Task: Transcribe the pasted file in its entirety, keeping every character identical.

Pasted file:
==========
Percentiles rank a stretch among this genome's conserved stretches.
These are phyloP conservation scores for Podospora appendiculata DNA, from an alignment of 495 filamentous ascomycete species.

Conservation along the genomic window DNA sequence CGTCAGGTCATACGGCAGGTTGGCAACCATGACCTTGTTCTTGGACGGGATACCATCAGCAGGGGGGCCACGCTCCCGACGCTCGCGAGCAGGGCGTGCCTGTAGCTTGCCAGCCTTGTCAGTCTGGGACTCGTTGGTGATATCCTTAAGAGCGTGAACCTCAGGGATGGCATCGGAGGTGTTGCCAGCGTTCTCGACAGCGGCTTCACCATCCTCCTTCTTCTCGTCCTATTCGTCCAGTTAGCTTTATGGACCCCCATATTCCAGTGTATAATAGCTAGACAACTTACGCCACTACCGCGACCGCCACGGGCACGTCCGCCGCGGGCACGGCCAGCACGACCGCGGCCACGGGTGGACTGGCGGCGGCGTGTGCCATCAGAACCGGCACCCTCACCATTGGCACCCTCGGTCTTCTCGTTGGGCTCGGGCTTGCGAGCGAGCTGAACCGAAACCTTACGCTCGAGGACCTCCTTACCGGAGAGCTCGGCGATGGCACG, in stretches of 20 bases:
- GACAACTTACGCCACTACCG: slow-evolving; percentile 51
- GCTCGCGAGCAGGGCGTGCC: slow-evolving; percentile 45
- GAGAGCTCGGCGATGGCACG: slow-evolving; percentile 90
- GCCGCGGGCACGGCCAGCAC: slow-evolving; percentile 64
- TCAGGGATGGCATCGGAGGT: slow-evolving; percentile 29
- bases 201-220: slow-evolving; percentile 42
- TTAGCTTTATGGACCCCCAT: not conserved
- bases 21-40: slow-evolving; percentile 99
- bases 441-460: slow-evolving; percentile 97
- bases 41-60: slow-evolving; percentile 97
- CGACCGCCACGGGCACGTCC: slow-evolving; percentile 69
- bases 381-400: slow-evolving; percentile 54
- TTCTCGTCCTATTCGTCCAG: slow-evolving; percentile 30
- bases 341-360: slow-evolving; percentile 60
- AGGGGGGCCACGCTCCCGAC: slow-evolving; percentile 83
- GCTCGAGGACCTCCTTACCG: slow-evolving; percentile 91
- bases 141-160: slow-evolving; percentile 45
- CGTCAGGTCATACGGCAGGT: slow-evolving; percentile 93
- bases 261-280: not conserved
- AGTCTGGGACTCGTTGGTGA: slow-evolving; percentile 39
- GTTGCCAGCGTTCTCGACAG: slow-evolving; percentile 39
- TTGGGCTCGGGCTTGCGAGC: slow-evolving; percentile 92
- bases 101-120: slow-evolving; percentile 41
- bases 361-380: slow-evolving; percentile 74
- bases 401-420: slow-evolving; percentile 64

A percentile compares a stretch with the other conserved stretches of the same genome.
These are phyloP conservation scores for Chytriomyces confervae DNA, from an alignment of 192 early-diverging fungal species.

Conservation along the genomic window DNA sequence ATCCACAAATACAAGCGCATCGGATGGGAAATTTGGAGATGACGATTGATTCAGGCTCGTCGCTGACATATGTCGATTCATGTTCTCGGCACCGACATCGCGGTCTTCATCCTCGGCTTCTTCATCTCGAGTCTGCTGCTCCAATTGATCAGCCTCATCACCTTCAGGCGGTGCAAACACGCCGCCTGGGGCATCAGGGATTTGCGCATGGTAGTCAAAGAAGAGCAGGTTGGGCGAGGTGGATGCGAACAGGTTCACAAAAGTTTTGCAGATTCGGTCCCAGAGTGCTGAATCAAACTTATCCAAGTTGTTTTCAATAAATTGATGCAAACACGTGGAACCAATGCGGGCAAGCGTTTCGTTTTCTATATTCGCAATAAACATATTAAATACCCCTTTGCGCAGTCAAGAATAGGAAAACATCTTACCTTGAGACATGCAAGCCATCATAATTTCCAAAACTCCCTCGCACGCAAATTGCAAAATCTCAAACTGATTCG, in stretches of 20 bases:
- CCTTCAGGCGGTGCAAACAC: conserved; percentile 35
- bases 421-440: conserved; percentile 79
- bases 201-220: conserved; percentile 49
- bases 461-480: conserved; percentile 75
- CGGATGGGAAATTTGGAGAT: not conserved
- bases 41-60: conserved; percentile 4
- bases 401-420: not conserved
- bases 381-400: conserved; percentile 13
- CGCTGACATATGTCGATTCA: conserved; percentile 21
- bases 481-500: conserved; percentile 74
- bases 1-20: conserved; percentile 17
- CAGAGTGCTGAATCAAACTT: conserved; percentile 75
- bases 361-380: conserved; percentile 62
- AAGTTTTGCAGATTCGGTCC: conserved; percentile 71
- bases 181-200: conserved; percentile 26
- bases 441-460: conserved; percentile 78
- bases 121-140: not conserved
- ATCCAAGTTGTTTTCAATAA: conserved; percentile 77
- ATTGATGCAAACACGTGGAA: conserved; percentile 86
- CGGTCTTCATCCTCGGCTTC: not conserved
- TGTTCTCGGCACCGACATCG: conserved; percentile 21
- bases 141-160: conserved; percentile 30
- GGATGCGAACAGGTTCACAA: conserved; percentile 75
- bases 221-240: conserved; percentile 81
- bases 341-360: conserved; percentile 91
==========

Percentiles rank a stretch among this genome's conserved stretches.
These are phyloP conservation scores for Podospora appendiculata DNA, from an alignment of 495 filamentous ascomycete species.

Conservation along the genomic window DNA sequence CGTCAGGTCATACGGCAGGTTGGCAACCATGACCTTGTTCTTGGACGGGATACCATCAGCAGGGGGGCCACGCTCCCGACGCTCGCGAGCAGGGCGTGCCTGTAGCTTGCCAGCCTTGTCAGTCTGGGACTCGTTGGTGATATCCTTAAGAGCGTGAACCTCAGGGATGGCATCGGAGGTGTTGCCAGCGTTCTCGACAGCGGCTTCACCATCCTCCTTCTTCTCGTCCTATTCGTCCAGTTAGCTTTATGGACCCCCATATTCCAGTGTATAATAGCTAGACAACTTACGCCACTACCGCGACCGCCACGGGCACGTCCGCCGCGGGCACGGCCAGCACGACCGCGGCCACGGGTGGACTGGCGGCGGCGTGTGCCATCAGAACCGGCACCCTCACCATTGGCACCCTCGGTCTTCTCGTTGGGCTCGGGCTTGCGAGCGAGCTGAACCGAAACCTTACGCTCGAGGACCTCCTTACCGGAGAGCTCGGCGATGGCACG, in stretches of 20 bases:
- GACAACTTACGCCACTACCG: slow-evolving; percentile 51
- GCTCGCGAGCAGGGCGTGCC: slow-evolving; percentile 45
- GAGAGCTCGGCGATGGCACG: slow-evolving; percentile 90
- GCCGCGGGCACGGCCAGCAC: slow-evolving; percentile 64
- TCAGGGATGGCATCGGAGGT: slow-evolving; percentile 29
- bases 201-220: slow-evolving; percentile 42
- TTAGCTTTATGGACCCCCAT: not conserved
- bases 21-40: slow-evolving; percentile 99
- bases 441-460: slow-evolving; percentile 97
- bases 41-60: slow-evolving; percentile 97
- CGACCGCCACGGGCACGTCC: slow-evolving; percentile 69
- bases 381-400: slow-evolving; percentile 54
- TTCTCGTCCTATTCGTCCAG: slow-evolving; percentile 30
- bases 341-360: slow-evolving; percentile 60
- AGGGGGGCCACGCTCCCGAC: slow-evolving; percentile 83
- GCTCGAGGACCTCCTTACCG: slow-evolving; percentile 91
- bases 141-160: slow-evolving; percentile 45
- CGTCAGGTCATACGGCAGGT: slow-evolving; percentile 93
- bases 261-280: not conserved
- AGTCTGGGACTCGTTGGTGA: slow-evolving; percentile 39
- GTTGCCAGCGTTCTCGACAG: slow-evolving; percentile 39
- TTGGGCTCGGGCTTGCGAGC: slow-evolving; percentile 92
- bases 101-120: slow-evolving; percentile 41
- bases 361-380: slow-evolving; percentile 74
- bases 401-420: slow-evolving; percentile 64

A percentile compares a stretch with the other conserved stretches of the same genome.
These are phyloP conservation scores for Chytriomyces confervae DNA, from an alignment of 192 early-diverging fungal species.

Conservation along the genomic window DNA sequence ATCCACAAATACAAGCGCATCGGATGGGAAATTTGGAGATGACGATTGATTCAGGCTCGTCGCTGACATATGTCGATTCATGTTCTCGGCACCGACATCGCGGTCTTCATCCTCGGCTTCTTCATCTCGAGTCTGCTGCTCCAATTGATCAGCCTCATCACCTTCAGGCGGTGCAAACACGCCGCCTGGGGCATCAGGGATTTGCGCATGGTAGTCAAAGAAGAGCAGGTTGGGCGAGGTGGATGCGAACAGGTTCACAAAAGTTTTGCAGATTCGGTCCCAGAGTGCTGAATCAAACTTATCCAAGTTGTTTTCAATAAATTGATGCAAACACGTGGAACCAATGCGGGCAAGCGTTTCGTTTTCTATATTCGCAATAAACATATTAAATACCCCTTTGCGCAGTCAAGAATAGGAAAACATCTTACCTTGAGACATGCAAGCCATCATAATTTCCAAAACTCCCTCGCACGCAAATTGCAAAATCTCAAACTGATTCG, in stretches of 20 bases:
- CCTTCAGGCGGTGCAAACAC: conserved; percentile 35
- bases 421-440: conserved; percentile 79
- bases 201-220: conserved; percentile 49
- bases 461-480: conserved; percentile 75
- CGGATGGGAAATTTGGAGAT: not conserved
- bases 41-60: conserved; percentile 4
- bases 401-420: not conserved
- bases 381-400: conserved; percentile 13
- CGCTGACATATGTCGATTCA: conserved; percentile 21
- bases 481-500: conserved; percentile 74
- bases 1-20: conserved; percentile 17
- CAGAGTGCTGAATCAAACTT: conserved; percentile 75
- bases 361-380: conserved; percentile 62
- AAGTTTTGCAGATTCGGTCC: conserved; percentile 71
- bases 181-200: conserved; percentile 26
- bases 441-460: conserved; percentile 78
- bases 121-140: not conserved
- ATCCAAGTTGTTTTCAATAA: conserved; percentile 77
- ATTGATGCAAACACGTGGAA: conserved; percentile 86
- CGGTCTTCATCCTCGGCTTC: not conserved
- TGTTCTCGGCACCGACATCG: conserved; percentile 21
- bases 141-160: conserved; percentile 30
- GGATGCGAACAGGTTCACAA: conserved; percentile 75
- bases 221-240: conserved; percentile 81
- bases 341-360: conserved; percentile 91